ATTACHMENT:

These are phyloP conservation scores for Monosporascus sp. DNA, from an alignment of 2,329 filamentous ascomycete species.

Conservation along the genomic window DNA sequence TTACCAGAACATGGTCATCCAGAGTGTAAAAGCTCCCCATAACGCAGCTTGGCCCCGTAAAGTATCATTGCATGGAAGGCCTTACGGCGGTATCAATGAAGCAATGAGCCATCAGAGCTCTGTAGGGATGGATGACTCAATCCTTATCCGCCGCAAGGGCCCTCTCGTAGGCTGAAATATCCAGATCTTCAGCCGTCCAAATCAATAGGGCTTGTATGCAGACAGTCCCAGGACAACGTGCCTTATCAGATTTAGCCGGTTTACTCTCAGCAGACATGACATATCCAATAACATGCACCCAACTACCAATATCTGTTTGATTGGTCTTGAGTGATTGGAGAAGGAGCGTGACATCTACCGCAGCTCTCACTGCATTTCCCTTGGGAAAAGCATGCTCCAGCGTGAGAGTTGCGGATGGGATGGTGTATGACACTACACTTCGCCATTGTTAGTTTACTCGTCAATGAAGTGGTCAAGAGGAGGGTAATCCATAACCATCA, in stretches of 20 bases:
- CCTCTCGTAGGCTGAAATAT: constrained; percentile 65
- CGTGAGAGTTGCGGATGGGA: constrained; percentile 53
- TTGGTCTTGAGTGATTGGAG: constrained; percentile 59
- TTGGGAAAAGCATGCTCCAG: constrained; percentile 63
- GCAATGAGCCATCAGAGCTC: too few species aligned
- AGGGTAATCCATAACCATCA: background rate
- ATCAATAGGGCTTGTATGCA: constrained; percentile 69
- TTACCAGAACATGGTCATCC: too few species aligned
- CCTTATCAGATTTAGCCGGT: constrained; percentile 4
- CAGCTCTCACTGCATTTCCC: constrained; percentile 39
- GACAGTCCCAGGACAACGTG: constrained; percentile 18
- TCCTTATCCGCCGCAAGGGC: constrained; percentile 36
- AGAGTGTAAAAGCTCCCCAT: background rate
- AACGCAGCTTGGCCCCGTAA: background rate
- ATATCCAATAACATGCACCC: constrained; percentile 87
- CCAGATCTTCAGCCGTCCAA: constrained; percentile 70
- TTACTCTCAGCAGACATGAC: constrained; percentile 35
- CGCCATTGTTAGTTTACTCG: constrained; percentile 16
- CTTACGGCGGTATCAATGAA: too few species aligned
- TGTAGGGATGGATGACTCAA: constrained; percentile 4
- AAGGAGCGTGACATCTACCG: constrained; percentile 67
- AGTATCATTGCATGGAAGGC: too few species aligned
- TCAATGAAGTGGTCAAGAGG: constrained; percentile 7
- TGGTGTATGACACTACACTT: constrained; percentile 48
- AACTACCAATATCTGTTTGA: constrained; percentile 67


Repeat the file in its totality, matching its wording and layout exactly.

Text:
These are phyloP conservation scores for Monosporascus sp. DNA, from an alignment of 2,329 filamentous ascomycete species.

Conservation along the genomic window DNA sequence TTACCAGAACATGGTCATCCAGAGTGTAAAAGCTCCCCATAACGCAGCTTGGCCCCGTAAAGTATCATTGCATGGAAGGCCTTACGGCGGTATCAATGAAGCAATGAGCCATCAGAGCTCTGTAGGGATGGATGACTCAATCCTTATCCGCCGCAAGGGCCCTCTCGTAGGCTGAAATATCCAGATCTTCAGCCGTCCAAATCAATAGGGCTTGTATGCAGACAGTCCCAGGACAACGTGCCTTATCAGATTTAGCCGGTTTACTCTCAGCAGACATGACATATCCAATAACATGCACCCAACTACCAATATCTGTTTGATTGGTCTTGAGTGATTGGAGAAGGAGCGTGACATCTACCGCAGCTCTCACTGCATTTCCCTTGGGAAAAGCATGCTCCAGCGTGAGAGTTGCGGATGGGATGGTGTATGACACTACACTTCGCCATTGTTAGTTTACTCGTCAATGAAGTGGTCAAGAGGAGGGTAATCCATAACCATCA, in stretches of 20 bases:
- CCTCTCGTAGGCTGAAATAT: constrained; percentile 65
- CGTGAGAGTTGCGGATGGGA: constrained; percentile 53
- TTGGTCTTGAGTGATTGGAG: constrained; percentile 59
- TTGGGAAAAGCATGCTCCAG: constrained; percentile 63
- GCAATGAGCCATCAGAGCTC: too few species aligned
- AGGGTAATCCATAACCATCA: background rate
- ATCAATAGGGCTTGTATGCA: constrained; percentile 69
- TTACCAGAACATGGTCATCC: too few species aligned
- CCTTATCAGATTTAGCCGGT: constrained; percentile 4
- CAGCTCTCACTGCATTTCCC: constrained; percentile 39
- GACAGTCCCAGGACAACGTG: constrained; percentile 18
- TCCTTATCCGCCGCAAGGGC: constrained; percentile 36
- AGAGTGTAAAAGCTCCCCAT: background rate
- AACGCAGCTTGGCCCCGTAA: background rate
- ATATCCAATAACATGCACCC: constrained; percentile 87
- CCAGATCTTCAGCCGTCCAA: constrained; percentile 70
- TTACTCTCAGCAGACATGAC: constrained; percentile 35
- CGCCATTGTTAGTTTACTCG: constrained; percentile 16
- CTTACGGCGGTATCAATGAA: too few species aligned
- TGTAGGGATGGATGACTCAA: constrained; percentile 4
- AAGGAGCGTGACATCTACCG: constrained; percentile 67
- AGTATCATTGCATGGAAGGC: too few species aligned
- TCAATGAAGTGGTCAAGAGG: constrained; percentile 7
- TGGTGTATGACACTACACTT: constrained; percentile 48
- AACTACCAATATCTGTTTGA: constrained; percentile 67